Last time I visited Chicago I missed my chance to draw Anish Kapoor's Cloud Gate, so this time I decided that it would be the first thing I sketched.
Of course it's a daunting subject – a highly polished stainless steel surface reflecting the sky, the city and the crowds of people below. Yikes.
Surprisingly, though, once you start to draw you realize that's it's not as difficult as it looks if you simplify the shapes. I painted it in sections: clouds first, then trees, foreground and lastly the dots of people.
Even though the Urban Sketchers Symposium does not officially begin until tomorrow, there are already lots of sketchers here from around the world, and many have drawn "the Bean". Have a look on Facebook or Instagram to see the incredible sketches that have already been posted! And watch starting Wednesday July 26 for a live feed on the Urban Sketchers You Tube channel:
As wonderful as it is to get home after a long holiday, I have to admit I miss the West Coast mountain vistas. I managed to get in a few final sketches before flying home. The first one was painted while waiting in Nanaimo for the ferry back to Vancouver. It was a great day for painting clouds so during the long wait on the dock I found a spot with a spectacular view out into the Strait of Georgia. From that distance the snow-capped coastal mountain peaks on the mainland are visible but very subtle in value. They’re a bit darker and warmer than the clouds, but not much.
On the last full day in Vancouver I got out early to paint the palm trees along English Bay. The first time I visited the city years ago I couldn’t believe we had palms in Canada, but I’ve never sketched them and thought they would be a good addition to my handout for “Trees in the City”, the workshop I will be giving at the Urban Sketchers Symposium in Chicago next week.
In true Vancouver fashion, it started to rain just as I completed my palm drawing, so I found a dry spot under a big tree and sketched the deep-sea freighters out on English Bay, finishing my tree sketch when the sun came out again.
And a quick note to everyone who commented on posts when I was travelling: I tried my best to respond to all of them from my iPad but it seems that many of my responses did not come through. I blame it on spotty wifi in remote locations, and I will answer them all very soon.
The best beaches are the ones where there are flat logs for sketchers to sit on. Don’t you agree? If you find the perfect one you can rest all your gear on it and the sand doesn’t get on your palette. I’ve only just arrived in Tofino, after a long and at times very twisty ride across Vancouver Island, but I had to get down to Middle Beach to do a quick sketch, feel the ocean breeze, and look up at the tall, tall trees. I’ve been waiting a long time to say I’ve seen both coasts of Canada!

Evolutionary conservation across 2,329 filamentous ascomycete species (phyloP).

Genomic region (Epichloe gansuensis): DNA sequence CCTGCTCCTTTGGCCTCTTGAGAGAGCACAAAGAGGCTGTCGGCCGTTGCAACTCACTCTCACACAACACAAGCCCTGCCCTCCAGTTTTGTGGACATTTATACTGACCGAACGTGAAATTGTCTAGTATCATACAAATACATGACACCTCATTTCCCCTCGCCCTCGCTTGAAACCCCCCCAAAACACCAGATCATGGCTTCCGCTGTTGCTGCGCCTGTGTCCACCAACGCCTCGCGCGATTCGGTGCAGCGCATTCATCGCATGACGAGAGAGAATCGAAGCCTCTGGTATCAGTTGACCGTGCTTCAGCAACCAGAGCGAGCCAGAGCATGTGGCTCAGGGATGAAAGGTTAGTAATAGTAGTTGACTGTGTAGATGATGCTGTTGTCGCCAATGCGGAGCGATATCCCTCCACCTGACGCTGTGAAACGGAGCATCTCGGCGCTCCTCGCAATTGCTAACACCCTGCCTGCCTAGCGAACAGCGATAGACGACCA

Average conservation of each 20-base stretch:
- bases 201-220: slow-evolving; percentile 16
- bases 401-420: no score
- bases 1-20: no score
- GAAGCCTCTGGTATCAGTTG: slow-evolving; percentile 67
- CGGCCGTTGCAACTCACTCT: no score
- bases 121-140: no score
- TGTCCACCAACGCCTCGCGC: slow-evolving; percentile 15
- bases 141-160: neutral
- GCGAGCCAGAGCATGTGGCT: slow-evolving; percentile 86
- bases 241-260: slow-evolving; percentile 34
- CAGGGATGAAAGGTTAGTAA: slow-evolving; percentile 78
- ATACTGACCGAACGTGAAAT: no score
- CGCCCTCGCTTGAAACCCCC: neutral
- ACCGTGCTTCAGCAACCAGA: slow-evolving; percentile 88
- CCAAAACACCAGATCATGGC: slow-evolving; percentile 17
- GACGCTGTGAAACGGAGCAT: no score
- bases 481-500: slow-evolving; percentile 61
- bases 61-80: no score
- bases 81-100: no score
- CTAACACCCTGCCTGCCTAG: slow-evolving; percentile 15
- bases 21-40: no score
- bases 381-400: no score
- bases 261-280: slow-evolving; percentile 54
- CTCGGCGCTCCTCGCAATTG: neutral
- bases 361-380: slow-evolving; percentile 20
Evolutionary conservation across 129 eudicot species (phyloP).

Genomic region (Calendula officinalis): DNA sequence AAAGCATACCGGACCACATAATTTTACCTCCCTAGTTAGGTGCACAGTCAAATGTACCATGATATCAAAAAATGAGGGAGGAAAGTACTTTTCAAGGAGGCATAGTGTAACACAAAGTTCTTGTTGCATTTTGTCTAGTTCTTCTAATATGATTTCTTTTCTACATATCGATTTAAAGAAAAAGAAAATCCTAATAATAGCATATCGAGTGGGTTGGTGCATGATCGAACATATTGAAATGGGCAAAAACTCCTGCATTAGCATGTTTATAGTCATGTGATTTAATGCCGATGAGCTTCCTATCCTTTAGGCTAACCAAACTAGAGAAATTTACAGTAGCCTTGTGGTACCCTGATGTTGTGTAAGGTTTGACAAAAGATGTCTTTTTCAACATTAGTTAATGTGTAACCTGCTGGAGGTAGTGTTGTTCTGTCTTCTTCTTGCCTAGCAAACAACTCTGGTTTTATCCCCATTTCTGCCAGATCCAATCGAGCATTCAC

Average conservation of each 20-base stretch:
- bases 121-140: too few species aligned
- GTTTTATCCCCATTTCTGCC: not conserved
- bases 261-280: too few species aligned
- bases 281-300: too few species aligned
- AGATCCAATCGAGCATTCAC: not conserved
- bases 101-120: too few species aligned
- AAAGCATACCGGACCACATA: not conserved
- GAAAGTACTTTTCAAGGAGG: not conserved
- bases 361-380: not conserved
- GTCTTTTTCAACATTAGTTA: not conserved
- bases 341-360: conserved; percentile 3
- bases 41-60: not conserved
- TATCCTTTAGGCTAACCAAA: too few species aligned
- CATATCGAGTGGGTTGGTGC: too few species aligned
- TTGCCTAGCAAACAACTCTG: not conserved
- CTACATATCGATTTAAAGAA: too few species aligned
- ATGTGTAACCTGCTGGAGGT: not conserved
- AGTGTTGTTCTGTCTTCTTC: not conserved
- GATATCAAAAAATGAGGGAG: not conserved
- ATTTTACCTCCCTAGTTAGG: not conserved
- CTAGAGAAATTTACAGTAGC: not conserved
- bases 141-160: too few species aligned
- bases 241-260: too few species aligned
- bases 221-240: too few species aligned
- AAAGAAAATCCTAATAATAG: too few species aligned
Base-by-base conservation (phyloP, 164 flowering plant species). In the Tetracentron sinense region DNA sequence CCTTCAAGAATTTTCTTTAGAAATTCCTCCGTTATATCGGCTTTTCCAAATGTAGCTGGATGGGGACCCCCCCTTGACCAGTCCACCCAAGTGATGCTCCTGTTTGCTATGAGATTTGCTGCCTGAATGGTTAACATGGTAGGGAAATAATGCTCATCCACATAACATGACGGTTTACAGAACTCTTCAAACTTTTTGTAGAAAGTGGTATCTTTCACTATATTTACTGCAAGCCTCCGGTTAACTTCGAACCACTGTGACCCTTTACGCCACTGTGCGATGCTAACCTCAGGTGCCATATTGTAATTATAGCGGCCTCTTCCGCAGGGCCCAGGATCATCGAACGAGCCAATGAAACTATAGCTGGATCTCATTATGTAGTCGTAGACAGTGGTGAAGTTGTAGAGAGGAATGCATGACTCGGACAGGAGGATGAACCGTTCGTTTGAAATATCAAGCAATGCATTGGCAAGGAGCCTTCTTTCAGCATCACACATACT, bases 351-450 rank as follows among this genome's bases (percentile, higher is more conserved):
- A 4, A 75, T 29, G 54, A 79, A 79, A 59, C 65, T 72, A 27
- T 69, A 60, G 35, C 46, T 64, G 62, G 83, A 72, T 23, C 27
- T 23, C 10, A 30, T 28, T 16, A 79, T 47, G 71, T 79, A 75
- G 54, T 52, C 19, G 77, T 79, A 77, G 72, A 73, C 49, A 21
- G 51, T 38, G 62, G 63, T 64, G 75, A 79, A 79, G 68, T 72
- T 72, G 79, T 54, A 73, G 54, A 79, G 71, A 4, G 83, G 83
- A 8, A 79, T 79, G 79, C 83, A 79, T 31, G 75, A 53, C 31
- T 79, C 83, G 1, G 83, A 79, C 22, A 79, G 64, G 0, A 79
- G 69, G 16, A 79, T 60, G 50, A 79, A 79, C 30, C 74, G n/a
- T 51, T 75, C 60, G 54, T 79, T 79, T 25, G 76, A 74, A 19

I went out today with only a small sketch kit, not intending to paint anything large because of the haze, but when I saw this scene near the lake I couldn’t resist using some good paper. I had no large palette or brushes with me but I managed to eke out a quarter sheet with what I had, which was a travel palette and some good travel brushes.
The scene was a study in values and texture. The far side of Okanagan Lake has disappeared into the haze, and even the near side is hardly visible, so I painted in layers, getting lighter and less detailed as objects moved away from me. Painted on Arches 140lb rough paper on a picnic table near Cedar Creek Park.
If you’ve seen any footage of the wildfires in BC, you’ll know that it’s smoky and hazy in the Okanagan Valley where I am this week. In fact there’s so much smoke that it has travelled across Alberta and even into Manitoba. I was planning to paint some large format watercolours this week — views across the lake and over the vineyards — but that is impossible. The air quality is poor and the views are nonexistent. The only thing I did today was a small sketch from Quail’s Gate winery. In a few days I hope to be on Vancouver Island where the air is clearer. In the meantime I am hoping for rain in the interior of BC, and for the people who have been affected by the fires to be able to return home.
After my workshop in Anacortes we decided to take the scenic road to Kelowna, BC, by meandering along the North Cascades Highway in Northern Washington State. It probably doubled our driving time but it was worth it for the views along the way. I had hoped to do at least four sketches on the road, and was especially looking forward to sketching the yellow hills of the Methow Valley but as the car thermometer moved past 100 degrees I gave up on the last few. In the cool mountains I sketched from the overlook above Diablo Lake, taking about 15 minutes to do this one and adding a bit of ink later.
A bit later in the morning the jagged peaks of Early Winter Spires could be seen from Washington Pass Overlook. I sketched this entirely on site, trying to capture the drama of sharp rock against sky.
I’m in Anacortes, Washington, giving a four-day workshop to a great group of local artists. I taught here three years ago and was thrilled to be invited back to paint this part of the world. The Pacific Northwest is breathtakingly beautiful, and the Skagit Valley is filled with delights for a painter’s eye. Yellow agricultural fields with a backdrop of mountains, historic towns, a proliferation of harbours, the San Juan islands in the distance, towering trees and on and on. Can you tell that I love it here?
Over the course of the four days we’ll be working on many things but I wanted a fun start to Day One so we sketched at Christianson’s Nursery in Mt. Vernon. The roses are in their prime and there’s something to sketch in every corner of the property. My demo was of the little schoolhouse framed by climbing roses and hydrangeas. Tomorrow we’ll get to the hard stuff like values, composition and perspective!